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blake
09-09-2009, 08:08 AM
I have scoured the net and came up with 2 methods to use my kettle for my first brisket (Labor Day meat sale).

Method One is a water pan centered w/ coals all around and brisket in the middle.

Method Two is indirect with water pan on grilling rack above the coals, with drip pan centered. I assume the vent is on opposite side as the coals.

Anybody have a preference or any tips to give a brisket rookie? Seems like One would cook at a higher temp but more evenly. While Two would cook at over all lower temp, but would it require flipping to get a good crust on the cold side?

Further details, using K in the blue bag, and it is a 14 lb packer. Also recently picked up the hinged grates.

Skidder
09-09-2009, 08:10 AM
I use #2 usually for a low and slow on the kettle but I'm sure #1 would work great if your looking for a high temp cook. Good luck either way I'm sure will work fine.

early mornin' smokin'
09-09-2009, 08:21 AM
yep, go with #2, exhaust goes opposite of coals

Smokey Al Gold
09-09-2009, 08:31 AM
This is how I do it. I've done several briskets in my kettle and have had great success with having the coals on one side and the brisket on the other side. I cook them high heat about 350 and finish them in around 5 hours. I do rotate the brisket a few times during the cook and this works good for me. I don't use a water pan and have had no problems with moist briskets. The kettle cooks very well and the heat circulates around the brisket so I don't worry too much about a cold spot.

http://i239.photobucket.com/albums/ff72/bbq-brethren/Picture031.jpg

Bushwacker
09-09-2009, 09:50 AM
Nice looking Briskie there Al..

blake
09-10-2009, 11:38 AM
Thanks all!

chambersuac
09-10-2009, 01:02 PM
are you cooking it today?

blake
09-10-2009, 01:13 PM
Nope;

Either in about 2 weeks or in about 6 weeks, I got to check the other eater's schedule. haha.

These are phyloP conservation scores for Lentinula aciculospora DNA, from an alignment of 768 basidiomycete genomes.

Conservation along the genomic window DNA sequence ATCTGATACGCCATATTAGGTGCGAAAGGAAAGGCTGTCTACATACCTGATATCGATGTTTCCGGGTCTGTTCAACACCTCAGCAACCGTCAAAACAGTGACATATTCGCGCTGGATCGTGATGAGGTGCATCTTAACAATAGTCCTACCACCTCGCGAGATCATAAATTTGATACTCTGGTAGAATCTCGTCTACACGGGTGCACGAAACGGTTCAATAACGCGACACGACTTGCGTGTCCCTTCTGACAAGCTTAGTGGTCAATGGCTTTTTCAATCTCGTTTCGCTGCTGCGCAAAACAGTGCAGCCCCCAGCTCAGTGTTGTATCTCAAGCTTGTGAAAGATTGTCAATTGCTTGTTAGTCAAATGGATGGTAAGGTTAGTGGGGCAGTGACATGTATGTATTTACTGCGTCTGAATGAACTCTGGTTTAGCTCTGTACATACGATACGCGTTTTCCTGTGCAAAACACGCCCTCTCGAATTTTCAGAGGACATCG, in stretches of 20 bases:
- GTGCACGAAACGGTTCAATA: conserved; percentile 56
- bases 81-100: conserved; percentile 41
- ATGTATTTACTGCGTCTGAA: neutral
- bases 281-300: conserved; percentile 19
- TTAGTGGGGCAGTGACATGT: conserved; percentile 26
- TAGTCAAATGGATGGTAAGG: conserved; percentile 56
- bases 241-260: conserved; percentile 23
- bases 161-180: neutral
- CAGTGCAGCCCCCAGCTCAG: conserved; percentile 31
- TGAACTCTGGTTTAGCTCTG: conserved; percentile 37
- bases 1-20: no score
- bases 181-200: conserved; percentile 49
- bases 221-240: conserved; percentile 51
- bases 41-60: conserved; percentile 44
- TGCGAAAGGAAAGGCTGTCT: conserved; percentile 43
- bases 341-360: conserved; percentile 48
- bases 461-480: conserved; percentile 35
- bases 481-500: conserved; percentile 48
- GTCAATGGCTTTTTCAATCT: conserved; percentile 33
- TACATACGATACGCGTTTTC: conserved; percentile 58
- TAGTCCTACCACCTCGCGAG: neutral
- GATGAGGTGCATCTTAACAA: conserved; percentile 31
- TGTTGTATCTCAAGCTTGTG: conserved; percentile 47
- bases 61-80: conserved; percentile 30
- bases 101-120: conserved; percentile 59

sfbbqguy
09-10-2009, 01:17 PM
Here's one I did a while back. Indirect. Method #2. They turn out real good. I use Minion method and try to keep temps around 250-275 but have to add coals about once every hour and a half to do this and takes about 1.5 hours/lb. No water tray.

Good luck and let us know how yours turns out.

landarc
09-10-2009, 05:45 PM
my setup is similar to Big Al's, except I use cans of water instead of bricks, and I use a fire basket to hold the coals so I can do sort of a minion method.

http://i166.photobucket.com/albums/u105/landarc/P8020119.jpg
Looks like that, oh, that is a cast iron fry pan for a fat catcher.

blake
09-25-2009, 04:00 PM
I am giving this a go starting late saturday night. To be eaten Sunday evening.

15 lb packer.

Unless someone persuades me to do otherwise, I plan to have the brisket centered over a water pan with coals banked on either side.

mbshop
09-25-2009, 06:09 PM
this is how i do it but without the water pans. works great.
http://www.thesmokering.com/HowTo/weberribs/default.jsp

blake
09-26-2009, 10:19 PM
Rain is on the way, so I got the fire going a little early. With the water pan full, I am showing about 210 at the vent. Now I am just hoping the fire doesn't go out (rain and wind).

blake
09-27-2009, 08:41 AM
Well rain didn't hit us, and the brisket cooked a little fast. Probe goes in like butta, and says 203.

Question: How long can I cooler it, and keep it warm? Actually I probably should start a new thread on the q.